Facebook users who already feel a tad ambivalent about the social media behemoth’s extensive privacy issues might want to sit down for this squirm-inducing update on that front.

According to a would-be mole, one Aran Khanna, soon to be an intern at the tech megacorporation this summer, the Facebook Messenger application is the culprit in this latest exposé about Silicon Valley’s surveillance shenanigans (via Medium):

When I came to college Facebook Messenger became an integral part of my digital life. I quickly found that it was the easiest way to keep in touch with old high school friends, contact people I had just met, organize impromptu poker games with people I hardly knew, and everything in between. However, I didn’t realize how much data about me Messenger was revealing to the people I chatted with until last week when I began tinkering with my message history.

As you may know, when you send a message from the Messenger app there is an option to send your location with it. What I realized was that almost every other message in my chats had a location attached to it, so I decided to have some fun with this data. I wrote a Chrome extension for the Facebook Messenger page ( that scrapes all this location data and plots it on a map.

[…] Go ahead and see how many messages in your chats have locations attached. I’m guessing it’s a lot of them. And if this isn’t already starting to get a bit weird, the first thing I noticed when I started to write my code was that the latitude and longitude coordinates of the message locations have more than 5 decimal places of precision, making it possible to pinpoint the sender’s location to less than a meter.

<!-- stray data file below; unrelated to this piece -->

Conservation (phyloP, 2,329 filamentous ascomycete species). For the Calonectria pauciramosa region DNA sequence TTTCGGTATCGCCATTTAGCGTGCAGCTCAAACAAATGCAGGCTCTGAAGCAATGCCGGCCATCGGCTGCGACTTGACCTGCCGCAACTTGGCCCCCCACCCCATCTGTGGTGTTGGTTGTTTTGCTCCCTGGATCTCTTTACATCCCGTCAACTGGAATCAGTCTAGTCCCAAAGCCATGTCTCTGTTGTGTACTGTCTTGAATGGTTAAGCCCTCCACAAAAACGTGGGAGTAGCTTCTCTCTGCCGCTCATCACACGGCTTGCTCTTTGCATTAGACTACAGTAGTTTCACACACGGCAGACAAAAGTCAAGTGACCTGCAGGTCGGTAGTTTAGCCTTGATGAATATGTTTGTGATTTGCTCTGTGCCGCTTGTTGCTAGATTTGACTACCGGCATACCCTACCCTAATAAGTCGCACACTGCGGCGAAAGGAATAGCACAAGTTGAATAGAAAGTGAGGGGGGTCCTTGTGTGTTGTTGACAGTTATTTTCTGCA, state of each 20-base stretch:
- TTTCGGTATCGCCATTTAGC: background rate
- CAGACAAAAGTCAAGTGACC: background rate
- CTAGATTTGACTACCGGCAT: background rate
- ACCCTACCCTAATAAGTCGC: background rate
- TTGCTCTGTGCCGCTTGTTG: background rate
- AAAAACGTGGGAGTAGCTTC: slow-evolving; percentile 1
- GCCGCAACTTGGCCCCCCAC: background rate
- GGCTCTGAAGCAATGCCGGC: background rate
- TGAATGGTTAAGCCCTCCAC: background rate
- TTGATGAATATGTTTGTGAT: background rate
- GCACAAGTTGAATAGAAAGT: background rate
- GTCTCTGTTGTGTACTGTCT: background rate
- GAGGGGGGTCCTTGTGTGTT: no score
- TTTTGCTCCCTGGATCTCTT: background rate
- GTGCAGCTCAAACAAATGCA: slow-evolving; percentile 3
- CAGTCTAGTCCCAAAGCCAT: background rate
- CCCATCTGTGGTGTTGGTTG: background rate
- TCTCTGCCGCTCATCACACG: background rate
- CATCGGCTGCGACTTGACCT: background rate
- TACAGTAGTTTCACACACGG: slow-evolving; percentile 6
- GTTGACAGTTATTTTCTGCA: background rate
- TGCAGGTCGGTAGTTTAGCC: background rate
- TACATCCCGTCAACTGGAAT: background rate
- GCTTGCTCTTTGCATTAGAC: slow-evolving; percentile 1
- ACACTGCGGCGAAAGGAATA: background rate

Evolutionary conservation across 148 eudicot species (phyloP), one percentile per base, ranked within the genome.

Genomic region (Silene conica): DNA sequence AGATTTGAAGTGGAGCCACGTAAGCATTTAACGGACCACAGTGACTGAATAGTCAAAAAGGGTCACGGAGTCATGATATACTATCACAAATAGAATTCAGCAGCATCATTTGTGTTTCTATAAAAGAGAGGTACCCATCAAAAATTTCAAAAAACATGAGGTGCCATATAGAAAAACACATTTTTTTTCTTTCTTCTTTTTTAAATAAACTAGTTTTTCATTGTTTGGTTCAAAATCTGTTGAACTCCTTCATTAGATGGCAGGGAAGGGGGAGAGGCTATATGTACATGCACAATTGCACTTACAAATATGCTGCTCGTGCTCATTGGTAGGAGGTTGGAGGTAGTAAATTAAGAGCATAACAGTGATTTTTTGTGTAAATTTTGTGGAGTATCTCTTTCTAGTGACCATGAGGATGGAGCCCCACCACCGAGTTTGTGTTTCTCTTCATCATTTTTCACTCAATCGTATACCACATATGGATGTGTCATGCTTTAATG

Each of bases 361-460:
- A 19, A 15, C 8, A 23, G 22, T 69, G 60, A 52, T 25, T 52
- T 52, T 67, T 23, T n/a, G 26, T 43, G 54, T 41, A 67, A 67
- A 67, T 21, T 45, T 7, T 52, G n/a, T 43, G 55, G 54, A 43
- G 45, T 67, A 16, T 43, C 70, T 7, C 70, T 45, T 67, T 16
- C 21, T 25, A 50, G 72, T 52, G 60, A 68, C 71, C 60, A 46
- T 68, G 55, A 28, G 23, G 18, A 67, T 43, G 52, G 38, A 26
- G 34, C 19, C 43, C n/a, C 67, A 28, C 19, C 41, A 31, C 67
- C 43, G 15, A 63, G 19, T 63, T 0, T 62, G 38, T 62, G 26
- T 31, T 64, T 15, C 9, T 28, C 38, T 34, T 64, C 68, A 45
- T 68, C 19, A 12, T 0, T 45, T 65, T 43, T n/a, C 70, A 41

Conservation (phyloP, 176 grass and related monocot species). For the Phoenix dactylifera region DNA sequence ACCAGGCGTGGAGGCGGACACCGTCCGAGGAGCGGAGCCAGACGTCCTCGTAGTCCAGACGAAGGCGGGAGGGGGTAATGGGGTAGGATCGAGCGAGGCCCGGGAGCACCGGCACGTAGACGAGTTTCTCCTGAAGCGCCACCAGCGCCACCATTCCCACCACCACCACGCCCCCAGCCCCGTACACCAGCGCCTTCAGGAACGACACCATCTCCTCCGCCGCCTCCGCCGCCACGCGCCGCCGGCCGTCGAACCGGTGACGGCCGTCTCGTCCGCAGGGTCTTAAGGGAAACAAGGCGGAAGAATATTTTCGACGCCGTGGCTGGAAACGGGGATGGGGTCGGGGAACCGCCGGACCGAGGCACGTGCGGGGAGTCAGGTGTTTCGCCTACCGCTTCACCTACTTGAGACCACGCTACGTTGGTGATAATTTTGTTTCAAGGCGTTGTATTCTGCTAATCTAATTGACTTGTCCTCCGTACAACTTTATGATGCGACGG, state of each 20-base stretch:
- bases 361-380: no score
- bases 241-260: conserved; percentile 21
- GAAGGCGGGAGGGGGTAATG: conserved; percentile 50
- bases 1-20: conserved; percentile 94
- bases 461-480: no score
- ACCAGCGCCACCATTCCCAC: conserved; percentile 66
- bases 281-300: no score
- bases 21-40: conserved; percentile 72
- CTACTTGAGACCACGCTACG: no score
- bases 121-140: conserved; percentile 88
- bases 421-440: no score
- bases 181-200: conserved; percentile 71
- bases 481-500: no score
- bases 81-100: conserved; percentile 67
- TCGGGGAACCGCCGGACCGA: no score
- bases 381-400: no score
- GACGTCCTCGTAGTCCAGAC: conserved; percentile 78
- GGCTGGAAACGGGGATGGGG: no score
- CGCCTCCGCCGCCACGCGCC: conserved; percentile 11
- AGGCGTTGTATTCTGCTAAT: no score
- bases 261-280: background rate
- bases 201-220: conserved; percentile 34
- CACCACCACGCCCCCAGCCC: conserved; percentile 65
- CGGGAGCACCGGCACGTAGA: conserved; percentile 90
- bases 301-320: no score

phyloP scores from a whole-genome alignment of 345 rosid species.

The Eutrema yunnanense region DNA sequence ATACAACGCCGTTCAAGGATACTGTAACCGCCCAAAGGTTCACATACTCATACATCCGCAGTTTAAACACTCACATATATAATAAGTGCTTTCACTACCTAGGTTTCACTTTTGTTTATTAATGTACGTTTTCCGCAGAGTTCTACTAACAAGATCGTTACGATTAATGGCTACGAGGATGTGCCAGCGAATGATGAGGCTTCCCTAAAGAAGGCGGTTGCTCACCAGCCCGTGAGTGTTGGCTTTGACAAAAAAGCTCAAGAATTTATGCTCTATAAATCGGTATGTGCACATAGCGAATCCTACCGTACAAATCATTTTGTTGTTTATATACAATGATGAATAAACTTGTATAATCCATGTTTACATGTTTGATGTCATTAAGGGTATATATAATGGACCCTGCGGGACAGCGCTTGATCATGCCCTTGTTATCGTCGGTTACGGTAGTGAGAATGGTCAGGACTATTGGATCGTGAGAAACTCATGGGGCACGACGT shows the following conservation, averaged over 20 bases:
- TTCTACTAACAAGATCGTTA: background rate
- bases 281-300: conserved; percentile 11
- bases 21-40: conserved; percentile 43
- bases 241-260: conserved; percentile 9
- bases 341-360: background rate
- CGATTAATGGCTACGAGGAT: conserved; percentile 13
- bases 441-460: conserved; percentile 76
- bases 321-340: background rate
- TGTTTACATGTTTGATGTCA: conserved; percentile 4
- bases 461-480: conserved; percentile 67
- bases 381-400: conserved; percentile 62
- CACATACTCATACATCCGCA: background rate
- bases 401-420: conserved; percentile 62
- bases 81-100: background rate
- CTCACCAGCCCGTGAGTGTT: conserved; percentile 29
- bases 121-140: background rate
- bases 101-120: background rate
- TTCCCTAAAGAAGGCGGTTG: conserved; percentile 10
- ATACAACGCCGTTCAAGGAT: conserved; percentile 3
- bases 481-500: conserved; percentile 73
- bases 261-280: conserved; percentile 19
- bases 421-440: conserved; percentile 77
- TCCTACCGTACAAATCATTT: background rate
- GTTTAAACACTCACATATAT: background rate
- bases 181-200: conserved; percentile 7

Dismayingly, this location-based service on the part of the Messenger app is the product of a default setting, so untold numbers of users may not be aware that their whereabouts are automatically charted. What’s more, notes Khanna, the automatic setup enables people to monitor the movements of friends and acquaintances.

Gawker posted a follow-on to Khanna’s initial report Thursday:

Khanna updated his post to say that Facebook has notified him that “they are fixing this issue”— but that’s a fundamental, naive misunderstanding of how the site works. This wasn’t an “issue” that required a “fix” until someone pointed out how uncomfortable and sinister it is that a corporation had lured us into providing them with this level of personal information. Facebook Messenger didn’t just erupt, spontaneously, from some primordial code bog; it was designed some of the smartest and most deliberate engineers in the world. If it’s creepy, it’s creepy on purpose.

And that is how the quaint notion of privacy goes the way of the dodo, one instant message at a time.

–Posted by Kasia Anderson


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